Letters Fly over Anticipated Appointment of PRO-IP Act’s “Copyright Czar”

Posted in Copyright, Digital Copyright Wars on April 21st, 2009

Copyright reform groups, such as Public Knowledge, and information industry groups, such as the Copyright Alliance, are staking out their positions with letters to the White House regarding the anticipated appointment of the Coordinator for International Intellectual Property Enforcement, a position which was mandated by the Prioritizing Resources and Organization for Intellectual Property (PRO-IP) Act. Copyright reformers have been unhappy about the recent appointment of former RIAA lawyers to key Justice Department posts.

Read more about it at "Copyright Debate Heats Up over Obama Appointments."

“The Google Book Search Settlement: Ends, Means, and the Future of Books”

Posted in Copyright, Digital Copyright Wars, E-Books, Google and Other Search Engines, Mass Digitizaton, Publishing on April 19th, 2009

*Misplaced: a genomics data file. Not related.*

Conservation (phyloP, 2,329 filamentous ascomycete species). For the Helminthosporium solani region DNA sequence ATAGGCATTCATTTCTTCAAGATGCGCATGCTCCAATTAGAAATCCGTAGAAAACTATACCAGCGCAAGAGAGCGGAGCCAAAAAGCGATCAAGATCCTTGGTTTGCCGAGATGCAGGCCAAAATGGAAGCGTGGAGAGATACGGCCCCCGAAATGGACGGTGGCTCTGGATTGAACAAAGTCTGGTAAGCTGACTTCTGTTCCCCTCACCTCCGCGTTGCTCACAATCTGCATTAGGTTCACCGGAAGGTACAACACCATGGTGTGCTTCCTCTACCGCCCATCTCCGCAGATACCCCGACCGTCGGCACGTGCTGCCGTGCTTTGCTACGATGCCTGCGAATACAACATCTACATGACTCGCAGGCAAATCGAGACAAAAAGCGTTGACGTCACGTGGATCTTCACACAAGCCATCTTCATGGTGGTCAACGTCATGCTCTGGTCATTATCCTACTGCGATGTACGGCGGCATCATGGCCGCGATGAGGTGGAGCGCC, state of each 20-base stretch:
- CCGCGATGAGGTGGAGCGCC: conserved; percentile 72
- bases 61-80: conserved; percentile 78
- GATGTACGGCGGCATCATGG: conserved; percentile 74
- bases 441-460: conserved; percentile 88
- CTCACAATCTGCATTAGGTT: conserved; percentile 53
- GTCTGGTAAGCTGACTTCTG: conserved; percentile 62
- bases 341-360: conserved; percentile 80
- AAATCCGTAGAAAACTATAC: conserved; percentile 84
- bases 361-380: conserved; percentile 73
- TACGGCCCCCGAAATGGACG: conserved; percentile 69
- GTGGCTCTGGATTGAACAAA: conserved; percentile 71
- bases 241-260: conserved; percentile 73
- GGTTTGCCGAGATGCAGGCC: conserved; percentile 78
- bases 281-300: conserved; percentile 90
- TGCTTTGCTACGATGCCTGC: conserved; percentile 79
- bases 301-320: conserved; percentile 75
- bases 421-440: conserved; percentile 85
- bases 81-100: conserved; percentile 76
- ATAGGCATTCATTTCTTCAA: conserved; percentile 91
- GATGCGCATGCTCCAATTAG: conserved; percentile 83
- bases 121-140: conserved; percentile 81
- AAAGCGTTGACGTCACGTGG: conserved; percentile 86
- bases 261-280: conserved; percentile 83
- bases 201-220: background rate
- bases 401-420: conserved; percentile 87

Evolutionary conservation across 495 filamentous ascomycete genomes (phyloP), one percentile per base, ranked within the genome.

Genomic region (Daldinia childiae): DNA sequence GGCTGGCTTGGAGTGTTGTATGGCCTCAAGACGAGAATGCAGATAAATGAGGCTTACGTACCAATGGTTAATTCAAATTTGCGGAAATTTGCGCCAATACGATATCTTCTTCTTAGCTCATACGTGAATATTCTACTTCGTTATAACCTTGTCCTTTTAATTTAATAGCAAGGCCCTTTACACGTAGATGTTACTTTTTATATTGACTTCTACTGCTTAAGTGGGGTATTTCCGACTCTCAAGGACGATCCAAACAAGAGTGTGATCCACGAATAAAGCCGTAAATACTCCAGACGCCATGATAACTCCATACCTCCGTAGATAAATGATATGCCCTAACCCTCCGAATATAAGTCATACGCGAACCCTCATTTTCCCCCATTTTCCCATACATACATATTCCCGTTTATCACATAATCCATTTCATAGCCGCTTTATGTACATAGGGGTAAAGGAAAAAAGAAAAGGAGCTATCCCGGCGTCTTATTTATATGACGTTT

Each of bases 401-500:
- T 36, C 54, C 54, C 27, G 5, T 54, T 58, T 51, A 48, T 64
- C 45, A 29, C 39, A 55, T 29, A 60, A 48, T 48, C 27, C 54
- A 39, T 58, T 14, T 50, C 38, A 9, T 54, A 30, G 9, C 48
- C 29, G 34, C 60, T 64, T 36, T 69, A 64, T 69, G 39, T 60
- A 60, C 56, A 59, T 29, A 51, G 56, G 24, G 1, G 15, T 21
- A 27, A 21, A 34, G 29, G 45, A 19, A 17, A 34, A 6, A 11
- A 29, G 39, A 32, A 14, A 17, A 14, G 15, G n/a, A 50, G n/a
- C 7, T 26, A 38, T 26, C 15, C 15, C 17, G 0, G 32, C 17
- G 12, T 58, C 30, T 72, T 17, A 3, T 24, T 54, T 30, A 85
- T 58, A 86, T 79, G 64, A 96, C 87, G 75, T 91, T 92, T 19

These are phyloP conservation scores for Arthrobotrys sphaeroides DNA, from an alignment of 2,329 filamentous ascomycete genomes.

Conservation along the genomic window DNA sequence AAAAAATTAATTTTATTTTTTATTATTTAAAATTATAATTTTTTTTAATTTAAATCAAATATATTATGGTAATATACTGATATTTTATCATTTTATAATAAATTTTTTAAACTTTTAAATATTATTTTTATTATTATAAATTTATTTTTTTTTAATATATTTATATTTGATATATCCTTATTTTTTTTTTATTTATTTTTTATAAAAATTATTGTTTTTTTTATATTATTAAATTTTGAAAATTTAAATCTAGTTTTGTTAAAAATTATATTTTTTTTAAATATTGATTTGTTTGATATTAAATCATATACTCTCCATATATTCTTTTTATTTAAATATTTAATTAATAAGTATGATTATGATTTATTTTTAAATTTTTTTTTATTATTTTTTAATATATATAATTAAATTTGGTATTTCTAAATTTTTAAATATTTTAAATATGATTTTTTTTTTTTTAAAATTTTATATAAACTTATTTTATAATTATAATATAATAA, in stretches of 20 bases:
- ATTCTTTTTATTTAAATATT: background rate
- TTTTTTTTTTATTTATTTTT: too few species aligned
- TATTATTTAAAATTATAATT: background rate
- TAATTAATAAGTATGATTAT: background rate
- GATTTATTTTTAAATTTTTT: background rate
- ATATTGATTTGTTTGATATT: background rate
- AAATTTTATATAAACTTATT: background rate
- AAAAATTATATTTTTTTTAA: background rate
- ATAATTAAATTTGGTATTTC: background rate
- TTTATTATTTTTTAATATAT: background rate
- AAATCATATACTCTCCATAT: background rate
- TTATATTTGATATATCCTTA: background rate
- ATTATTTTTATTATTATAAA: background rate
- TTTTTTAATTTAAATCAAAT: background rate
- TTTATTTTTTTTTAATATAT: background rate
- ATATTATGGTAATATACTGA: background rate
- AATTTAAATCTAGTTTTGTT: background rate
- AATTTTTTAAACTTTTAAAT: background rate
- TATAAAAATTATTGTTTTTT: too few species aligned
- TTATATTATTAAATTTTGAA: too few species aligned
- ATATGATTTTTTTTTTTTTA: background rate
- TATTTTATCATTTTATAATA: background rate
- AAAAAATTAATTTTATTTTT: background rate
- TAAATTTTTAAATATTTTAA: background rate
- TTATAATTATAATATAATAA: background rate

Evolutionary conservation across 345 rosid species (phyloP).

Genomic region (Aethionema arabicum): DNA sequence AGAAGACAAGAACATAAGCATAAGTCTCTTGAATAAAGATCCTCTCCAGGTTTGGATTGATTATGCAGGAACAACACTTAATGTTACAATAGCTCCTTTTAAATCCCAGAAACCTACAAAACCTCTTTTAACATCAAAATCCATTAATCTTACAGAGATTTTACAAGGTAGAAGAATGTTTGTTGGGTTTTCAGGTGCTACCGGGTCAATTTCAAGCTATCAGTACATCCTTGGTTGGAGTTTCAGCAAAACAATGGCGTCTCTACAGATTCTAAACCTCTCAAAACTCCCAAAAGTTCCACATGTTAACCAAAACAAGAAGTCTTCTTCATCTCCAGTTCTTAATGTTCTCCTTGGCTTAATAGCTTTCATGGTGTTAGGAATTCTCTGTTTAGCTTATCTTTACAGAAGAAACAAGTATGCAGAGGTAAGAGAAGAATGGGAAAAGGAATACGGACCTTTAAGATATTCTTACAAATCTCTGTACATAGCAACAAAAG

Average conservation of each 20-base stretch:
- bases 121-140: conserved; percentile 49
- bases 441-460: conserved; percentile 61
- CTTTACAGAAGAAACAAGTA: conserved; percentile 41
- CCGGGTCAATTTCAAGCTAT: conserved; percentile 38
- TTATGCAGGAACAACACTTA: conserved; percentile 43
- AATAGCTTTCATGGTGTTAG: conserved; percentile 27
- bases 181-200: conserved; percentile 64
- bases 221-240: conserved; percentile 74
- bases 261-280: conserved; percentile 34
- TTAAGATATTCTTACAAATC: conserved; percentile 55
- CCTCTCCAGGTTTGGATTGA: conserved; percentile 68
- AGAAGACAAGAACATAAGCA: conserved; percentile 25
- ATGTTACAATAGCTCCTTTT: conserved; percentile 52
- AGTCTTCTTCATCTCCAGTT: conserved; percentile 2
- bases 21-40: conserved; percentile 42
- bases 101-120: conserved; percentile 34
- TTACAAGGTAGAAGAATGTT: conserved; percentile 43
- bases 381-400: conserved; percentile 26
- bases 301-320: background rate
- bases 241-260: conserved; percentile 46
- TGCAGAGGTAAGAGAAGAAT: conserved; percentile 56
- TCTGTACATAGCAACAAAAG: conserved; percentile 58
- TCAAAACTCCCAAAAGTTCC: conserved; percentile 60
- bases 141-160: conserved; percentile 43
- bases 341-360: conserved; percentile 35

James Grimmelmann of the New York Law School has self-archived "The Google Book Search Settlement: Ends, Means, and the Future of Books" in SSRN.

Here's an excerpt:

The settlement tackles the orphan works problem, but through the judicial process. Laundering orphan works legislation through a class action lawsuit is both a brilliant response to legislative inaction and a dangerous use of the judicial power. Many of the public interest safeguards that would have been present in the political arena are attenuated in a seemingly private lawsuit; the lack of such safeguards is evident in the terms of the resulting settlement. The solution is to reinsert these missing public interest protections into the settlement.

Pamela Samuelson: “Legally Speaking: The Dead Souls of the Google Booksearch Settlement”

Posted in Copyright, Digital Copyright Wars, E-Books, Google and Other Search Engines, Mass Digitizaton, Publishing on April 19th, 2009

Pamela Samuelson, Richard M. Sherman Distinguished Professor of Law and Information at the University of California, Berkeley, has posted an eprint of "Legally Speaking: The Dead Souls of the Google Booksearch Settlement" on O'Reilly Radar.

Here's an excerpt: